Baking round-up: coffee and walnut cake + chocolate flapjacks + upside down blueberry cake + snake pie!

I can’t believe it’s been over 5 weeks since I last posted! Did you miss me?! I haven’t been away or anything – just lazy about updating the blog, and I also seem to keep losing time to playing Zelda: Breath of the Wild (it’s seriously, seriously great).

I have, however, been baking…

Coffee and walnut traybake

Coffee and walnut cake
This is a Mary Berry recipe (of course) that is very similar to the coffee and walnut cake recipe used on Bake Off a while ago. The only difference is that this is a single layer traybake as opposed to a two-layer round cake.


The recipe calls for coffee essence, which I’d never heard of and couldn’t find in the supermarket, so I made up a small quantity of very very strong coffee instead, and stirred that in.

The coffee flavour ended up being somewhat subtle, but it didn’t seem to matter because the sponge was just beautiful – exceedingly light and fluffy and very more-ish. It didn’t last long, I can tell you!

Double chocolate flapjacks

Double chocolate flapjacks
I had a strangely specific urge for exceedingly chocolatey flapjacks a couple of weeks ago, so I dug around the internet until I found this recipe.

I tinkered with the recipe a little by pouring the melted chocolate on top of the flapjacks instead of dipping each one into it. I also (rather randomly) chopped up a couple of Penguin bars and threw them into the flapjack mix for extra crunch and chocolateyness.

The flapjacks ended up slightly overbaked, but they were still delicious! I can’t say I particularly noticed the Penguin bits in there, but I’m sure they didn’t hurt.

Upside down blueberry cake

Upside down blueberry cake
Confession: I made this so long ago that I have no idea where I got the recipe from – sorry! However, it was pretty straightforward and very similar to pretty much any other upside down cake. The cake itself contained ground almonds, which added a nice summery flavour to the proceedings.


It was a delicious cake; I only wish I could remember the recipe so I can make it again…!

Moroccan snake pie

Moroccan snake pie

That’s not a real snake around the pie, don’t worry!

My husband and I (mainly my husband!) made this for a Moroccan-themed meal at his mum’s house recently. Also known as m’hanncha, snake pie is basically a lot of filo stuffed with a sugary, buttery, almondy mix that is then rolled up and coiled around to form a ‘snake’, before baking.

Moroccan snake pie
It was a little labour-intensive and there was a panic when the pie started leaking in the oven, but it turned out really well and was warmly received by all! The recipe is a Jamie Oliver one and can be found here.

Bourbon pecan brownies

Bourbon pecan brownies I made these bourbon pecan brownies quite a while ago, now, so apologies for the brief nature of this post! I decided to make these when I was idly flicking through Dan Lepard’s excellent Short and Sweet baking recipe book and remembered that my husband had recently acquired some rather nice bourbon. Lepard says you can make these without the booze, but that’s not something I can really understand!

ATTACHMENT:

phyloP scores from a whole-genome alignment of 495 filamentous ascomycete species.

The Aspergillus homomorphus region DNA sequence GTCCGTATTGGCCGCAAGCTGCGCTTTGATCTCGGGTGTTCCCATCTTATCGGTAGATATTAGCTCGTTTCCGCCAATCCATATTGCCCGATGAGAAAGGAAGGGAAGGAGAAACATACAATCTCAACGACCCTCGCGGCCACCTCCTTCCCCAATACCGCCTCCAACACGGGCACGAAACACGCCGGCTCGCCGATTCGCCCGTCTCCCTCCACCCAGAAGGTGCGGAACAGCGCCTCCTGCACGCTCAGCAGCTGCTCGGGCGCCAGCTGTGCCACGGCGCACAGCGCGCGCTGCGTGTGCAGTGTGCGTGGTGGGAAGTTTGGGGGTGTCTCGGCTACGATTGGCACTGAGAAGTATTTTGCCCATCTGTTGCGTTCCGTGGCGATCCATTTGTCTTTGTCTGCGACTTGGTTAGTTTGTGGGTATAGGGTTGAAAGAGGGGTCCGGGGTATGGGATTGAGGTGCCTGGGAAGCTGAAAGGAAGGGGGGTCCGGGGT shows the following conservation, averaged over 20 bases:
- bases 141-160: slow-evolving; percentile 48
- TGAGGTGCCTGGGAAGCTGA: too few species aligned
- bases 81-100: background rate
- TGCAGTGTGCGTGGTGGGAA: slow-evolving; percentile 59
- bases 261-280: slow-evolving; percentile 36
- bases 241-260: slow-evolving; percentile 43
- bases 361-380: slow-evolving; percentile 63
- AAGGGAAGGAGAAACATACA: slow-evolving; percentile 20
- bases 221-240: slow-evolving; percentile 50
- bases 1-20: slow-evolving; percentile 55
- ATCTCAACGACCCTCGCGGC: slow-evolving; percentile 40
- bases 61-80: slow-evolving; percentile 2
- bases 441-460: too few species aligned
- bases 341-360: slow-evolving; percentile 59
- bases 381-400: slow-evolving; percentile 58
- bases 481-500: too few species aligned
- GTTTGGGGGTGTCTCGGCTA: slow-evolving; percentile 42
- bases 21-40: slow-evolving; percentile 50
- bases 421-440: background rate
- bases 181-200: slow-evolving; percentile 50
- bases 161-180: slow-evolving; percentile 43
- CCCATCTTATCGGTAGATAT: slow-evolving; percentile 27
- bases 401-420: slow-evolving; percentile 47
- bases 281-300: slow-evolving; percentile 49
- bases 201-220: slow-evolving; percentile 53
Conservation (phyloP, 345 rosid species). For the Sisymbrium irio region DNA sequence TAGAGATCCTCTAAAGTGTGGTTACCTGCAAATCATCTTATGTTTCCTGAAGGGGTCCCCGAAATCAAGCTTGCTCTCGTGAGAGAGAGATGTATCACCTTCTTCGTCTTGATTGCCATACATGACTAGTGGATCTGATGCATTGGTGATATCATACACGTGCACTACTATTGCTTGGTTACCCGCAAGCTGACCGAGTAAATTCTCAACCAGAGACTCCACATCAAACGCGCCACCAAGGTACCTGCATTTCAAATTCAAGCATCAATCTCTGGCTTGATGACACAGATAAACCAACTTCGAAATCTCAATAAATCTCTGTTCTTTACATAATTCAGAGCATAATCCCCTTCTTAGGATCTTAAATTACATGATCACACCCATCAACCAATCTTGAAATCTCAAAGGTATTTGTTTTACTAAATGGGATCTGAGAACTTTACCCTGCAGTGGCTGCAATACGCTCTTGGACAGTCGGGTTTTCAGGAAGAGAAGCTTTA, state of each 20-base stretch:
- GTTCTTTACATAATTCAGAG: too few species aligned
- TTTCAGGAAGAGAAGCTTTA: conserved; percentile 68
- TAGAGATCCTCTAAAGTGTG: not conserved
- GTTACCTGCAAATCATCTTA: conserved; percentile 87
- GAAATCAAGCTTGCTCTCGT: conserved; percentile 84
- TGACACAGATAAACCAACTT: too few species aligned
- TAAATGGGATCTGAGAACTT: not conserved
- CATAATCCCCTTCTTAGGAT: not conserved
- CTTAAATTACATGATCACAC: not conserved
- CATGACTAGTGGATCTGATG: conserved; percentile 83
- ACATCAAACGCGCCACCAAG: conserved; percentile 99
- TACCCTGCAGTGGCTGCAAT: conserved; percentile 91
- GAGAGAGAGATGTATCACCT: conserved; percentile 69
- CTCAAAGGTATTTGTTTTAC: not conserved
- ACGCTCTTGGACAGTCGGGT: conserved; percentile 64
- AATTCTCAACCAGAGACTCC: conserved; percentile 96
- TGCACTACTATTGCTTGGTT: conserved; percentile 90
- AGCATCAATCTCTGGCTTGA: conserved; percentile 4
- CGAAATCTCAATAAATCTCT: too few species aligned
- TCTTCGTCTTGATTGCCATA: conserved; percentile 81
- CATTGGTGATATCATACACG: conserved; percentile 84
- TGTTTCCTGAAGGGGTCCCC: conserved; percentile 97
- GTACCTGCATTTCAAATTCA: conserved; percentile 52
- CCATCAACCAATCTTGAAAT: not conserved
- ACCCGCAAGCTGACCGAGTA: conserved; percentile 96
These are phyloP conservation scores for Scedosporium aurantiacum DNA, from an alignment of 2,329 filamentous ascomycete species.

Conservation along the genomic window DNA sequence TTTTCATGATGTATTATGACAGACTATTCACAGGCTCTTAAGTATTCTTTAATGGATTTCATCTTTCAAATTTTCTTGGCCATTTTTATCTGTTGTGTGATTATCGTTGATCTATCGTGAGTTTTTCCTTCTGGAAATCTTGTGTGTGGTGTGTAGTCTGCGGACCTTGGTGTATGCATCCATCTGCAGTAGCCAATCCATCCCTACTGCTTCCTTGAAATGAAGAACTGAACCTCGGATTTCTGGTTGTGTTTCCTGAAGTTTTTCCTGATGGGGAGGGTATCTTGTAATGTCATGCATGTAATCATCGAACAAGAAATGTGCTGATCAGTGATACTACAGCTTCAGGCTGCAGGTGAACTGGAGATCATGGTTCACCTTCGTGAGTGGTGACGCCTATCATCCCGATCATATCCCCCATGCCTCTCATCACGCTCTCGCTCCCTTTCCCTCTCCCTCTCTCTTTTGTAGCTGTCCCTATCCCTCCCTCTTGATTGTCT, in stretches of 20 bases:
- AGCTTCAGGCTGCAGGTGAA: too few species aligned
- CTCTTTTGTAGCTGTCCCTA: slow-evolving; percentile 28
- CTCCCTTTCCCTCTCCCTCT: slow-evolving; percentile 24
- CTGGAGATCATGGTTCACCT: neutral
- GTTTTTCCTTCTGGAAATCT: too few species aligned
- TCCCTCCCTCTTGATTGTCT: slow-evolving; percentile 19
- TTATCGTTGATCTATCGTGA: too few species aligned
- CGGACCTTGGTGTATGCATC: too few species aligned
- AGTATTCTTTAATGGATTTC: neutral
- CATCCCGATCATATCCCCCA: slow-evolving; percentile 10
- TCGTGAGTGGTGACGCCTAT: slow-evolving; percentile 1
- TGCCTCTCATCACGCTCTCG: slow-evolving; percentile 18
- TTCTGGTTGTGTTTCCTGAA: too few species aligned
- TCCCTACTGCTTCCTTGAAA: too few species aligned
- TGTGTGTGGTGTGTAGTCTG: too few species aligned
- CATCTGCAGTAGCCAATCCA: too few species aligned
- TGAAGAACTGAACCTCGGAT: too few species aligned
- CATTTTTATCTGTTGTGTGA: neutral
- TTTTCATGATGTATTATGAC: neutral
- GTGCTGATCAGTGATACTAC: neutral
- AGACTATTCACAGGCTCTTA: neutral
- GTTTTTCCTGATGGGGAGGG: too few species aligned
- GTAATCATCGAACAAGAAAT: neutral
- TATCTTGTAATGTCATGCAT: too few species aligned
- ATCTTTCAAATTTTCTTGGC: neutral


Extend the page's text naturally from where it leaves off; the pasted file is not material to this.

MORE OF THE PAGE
The brownies were pretty easy to make, especially as I ignored Lepard’s instruction to sift the flour and cocoa twice and only did it once (rebel or what?), because, you know, life’s too short. The cooking time was spot on for the perfect brownie texture – slightly crisp on top and round the edges, but delectably gooey in the middle.

Bourbon pecan brownies
I have to say, you can really taste the booze in these brownies – which is nice, because I’ve fallen foul of many a recipe involving booze where you can’t really taste the alcoholic element, which is always a shame (and a waste of good booze!). There’s a good chocolate flavour, too, especially if you use the decent dark stuff with at least 70% cocoa solids.

You can find the recipe online here, but I do urge you to check out Short and Sweet if you’re in the market for a good baking book. The bread recipes I’ve tried are excellent (I’ve made his pitta recipe many times), and the sweet bakes are all fantastic with some great flavours, and not too difficult to throw together.

Moroccan-style chickpea stew with couscous

Moroccan-style chickpea stew with couscous This Moroccan-style chickpea and red lentil stew with harissa, lemon and mint couscous is something I’ve made a few times before, so I thought it was about time that I recorded the recipe in some way so that my husband can make it for me every so often.

I’m not sure how genuinely Moroccan it really is, but the combination of spices is something I’ve come across in other Moroccan recipes before, so I’ll tentatively say that it’s in the style of an authentic Moroccan chickpea stew, if I may.

It’s really easy to make, especially if you get the stew started then prepare the couscous so that it ‘cooks’ in its own steam while the stew is simmering away. Then all you have to do is prepare your cheese of choice – I used feta here but I actually usually serve the stew with halloumi – and away you go!

Moroccan-style chickpea stew with couscous

Moroccan-style chickpea and red lentil stew with harissa, lemon and mint couscous